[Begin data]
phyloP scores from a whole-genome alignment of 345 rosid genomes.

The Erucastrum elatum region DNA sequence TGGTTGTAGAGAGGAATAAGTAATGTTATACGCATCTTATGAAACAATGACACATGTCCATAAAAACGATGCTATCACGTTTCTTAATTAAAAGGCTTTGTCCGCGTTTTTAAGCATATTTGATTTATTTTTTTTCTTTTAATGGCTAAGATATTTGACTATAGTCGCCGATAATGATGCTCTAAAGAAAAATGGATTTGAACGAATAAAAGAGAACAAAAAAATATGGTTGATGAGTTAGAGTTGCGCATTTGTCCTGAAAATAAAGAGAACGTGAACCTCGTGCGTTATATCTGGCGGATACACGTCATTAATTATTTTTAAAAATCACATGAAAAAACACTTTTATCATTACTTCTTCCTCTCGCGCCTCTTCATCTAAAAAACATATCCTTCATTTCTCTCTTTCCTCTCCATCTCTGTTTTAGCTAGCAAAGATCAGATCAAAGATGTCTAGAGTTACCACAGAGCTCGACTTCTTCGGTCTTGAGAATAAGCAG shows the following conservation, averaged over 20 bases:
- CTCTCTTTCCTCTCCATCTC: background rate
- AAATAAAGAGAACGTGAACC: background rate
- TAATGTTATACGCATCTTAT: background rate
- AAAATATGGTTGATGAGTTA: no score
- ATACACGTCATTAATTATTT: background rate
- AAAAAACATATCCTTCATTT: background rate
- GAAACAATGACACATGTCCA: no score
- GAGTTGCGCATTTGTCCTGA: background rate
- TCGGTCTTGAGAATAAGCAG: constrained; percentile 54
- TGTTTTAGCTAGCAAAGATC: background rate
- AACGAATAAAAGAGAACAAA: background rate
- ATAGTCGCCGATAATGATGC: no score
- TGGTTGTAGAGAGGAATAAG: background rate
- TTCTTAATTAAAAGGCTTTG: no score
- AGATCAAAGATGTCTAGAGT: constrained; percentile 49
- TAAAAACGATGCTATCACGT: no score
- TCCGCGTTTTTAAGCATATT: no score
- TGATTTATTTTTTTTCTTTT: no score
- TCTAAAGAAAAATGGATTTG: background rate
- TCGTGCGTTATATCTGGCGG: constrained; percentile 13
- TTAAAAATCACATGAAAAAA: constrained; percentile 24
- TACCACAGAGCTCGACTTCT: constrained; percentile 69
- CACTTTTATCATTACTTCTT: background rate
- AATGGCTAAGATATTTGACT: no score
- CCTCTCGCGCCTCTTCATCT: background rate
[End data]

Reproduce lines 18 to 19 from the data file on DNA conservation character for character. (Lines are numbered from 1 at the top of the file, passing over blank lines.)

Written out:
- TAAAAACGATGCTATCACGT: no score
- TCCGCGTTTTTAAGCATATT: no score